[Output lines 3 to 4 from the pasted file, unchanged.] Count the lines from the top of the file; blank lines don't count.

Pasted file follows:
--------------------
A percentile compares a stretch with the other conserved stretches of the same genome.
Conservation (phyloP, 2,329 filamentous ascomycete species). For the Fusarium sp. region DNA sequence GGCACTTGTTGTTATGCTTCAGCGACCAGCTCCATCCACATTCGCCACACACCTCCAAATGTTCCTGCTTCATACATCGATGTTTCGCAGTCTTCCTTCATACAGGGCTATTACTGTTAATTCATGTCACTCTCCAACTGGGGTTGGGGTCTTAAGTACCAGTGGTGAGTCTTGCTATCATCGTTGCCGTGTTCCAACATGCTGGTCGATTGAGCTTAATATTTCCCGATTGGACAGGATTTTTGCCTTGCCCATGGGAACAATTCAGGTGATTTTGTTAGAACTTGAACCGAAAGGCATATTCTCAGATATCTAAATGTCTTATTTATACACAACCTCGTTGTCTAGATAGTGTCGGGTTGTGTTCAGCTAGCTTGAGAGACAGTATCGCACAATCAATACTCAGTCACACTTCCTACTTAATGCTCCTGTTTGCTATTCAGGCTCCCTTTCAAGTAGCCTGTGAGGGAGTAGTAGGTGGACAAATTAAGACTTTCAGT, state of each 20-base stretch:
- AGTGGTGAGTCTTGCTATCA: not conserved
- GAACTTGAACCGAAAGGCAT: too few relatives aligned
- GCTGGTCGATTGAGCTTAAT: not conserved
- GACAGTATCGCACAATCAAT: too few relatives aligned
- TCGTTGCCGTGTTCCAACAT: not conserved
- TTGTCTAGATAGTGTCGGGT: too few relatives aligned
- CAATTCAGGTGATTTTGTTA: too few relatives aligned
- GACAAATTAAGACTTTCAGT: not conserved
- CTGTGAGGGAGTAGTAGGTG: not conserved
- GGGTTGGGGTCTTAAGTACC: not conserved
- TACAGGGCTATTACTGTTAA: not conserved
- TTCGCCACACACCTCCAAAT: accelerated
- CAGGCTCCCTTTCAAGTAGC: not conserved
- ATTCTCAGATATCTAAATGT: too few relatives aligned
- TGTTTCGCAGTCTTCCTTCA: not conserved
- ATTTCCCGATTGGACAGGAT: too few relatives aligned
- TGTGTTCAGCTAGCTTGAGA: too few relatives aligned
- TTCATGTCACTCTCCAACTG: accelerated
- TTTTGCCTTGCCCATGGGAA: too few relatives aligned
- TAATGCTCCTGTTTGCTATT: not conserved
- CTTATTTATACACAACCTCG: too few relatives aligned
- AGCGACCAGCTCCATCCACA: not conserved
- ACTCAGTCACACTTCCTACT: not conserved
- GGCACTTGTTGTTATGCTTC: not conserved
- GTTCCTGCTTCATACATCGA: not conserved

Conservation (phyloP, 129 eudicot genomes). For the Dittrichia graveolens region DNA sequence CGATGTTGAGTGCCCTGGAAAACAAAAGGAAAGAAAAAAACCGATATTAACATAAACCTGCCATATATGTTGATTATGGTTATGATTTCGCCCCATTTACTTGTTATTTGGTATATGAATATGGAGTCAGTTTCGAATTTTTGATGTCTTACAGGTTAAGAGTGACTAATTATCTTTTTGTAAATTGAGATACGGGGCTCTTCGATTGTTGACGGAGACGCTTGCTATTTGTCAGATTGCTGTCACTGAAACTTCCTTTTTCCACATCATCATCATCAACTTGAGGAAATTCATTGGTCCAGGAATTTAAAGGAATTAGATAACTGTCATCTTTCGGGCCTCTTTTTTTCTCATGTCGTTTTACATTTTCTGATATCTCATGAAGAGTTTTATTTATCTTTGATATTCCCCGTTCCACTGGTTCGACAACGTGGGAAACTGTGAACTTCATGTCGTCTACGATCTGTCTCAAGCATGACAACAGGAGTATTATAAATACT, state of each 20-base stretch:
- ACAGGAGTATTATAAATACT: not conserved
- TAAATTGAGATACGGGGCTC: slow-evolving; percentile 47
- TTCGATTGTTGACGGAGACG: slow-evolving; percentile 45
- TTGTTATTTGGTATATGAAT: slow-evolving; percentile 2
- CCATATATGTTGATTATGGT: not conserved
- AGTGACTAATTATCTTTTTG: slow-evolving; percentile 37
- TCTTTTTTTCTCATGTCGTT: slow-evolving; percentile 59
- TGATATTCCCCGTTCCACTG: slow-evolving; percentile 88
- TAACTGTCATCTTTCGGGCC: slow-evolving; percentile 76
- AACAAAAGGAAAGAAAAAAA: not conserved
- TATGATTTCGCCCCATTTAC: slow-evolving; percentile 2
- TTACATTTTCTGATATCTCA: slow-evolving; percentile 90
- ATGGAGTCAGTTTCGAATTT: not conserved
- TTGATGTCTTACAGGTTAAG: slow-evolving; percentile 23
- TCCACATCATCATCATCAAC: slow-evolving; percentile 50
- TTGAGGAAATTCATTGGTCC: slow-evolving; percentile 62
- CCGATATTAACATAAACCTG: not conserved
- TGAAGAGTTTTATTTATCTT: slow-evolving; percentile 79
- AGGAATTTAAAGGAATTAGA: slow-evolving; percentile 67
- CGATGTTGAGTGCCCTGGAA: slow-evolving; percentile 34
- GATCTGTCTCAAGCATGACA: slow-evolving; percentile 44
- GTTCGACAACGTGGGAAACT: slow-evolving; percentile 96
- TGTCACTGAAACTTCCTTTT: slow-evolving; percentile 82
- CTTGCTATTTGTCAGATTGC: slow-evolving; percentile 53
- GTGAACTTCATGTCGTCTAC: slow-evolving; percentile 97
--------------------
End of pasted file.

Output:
- AGTGGTGAGTCTTGCTATCA: not conserved
- GAACTTGAACCGAAAGGCAT: too few relatives aligned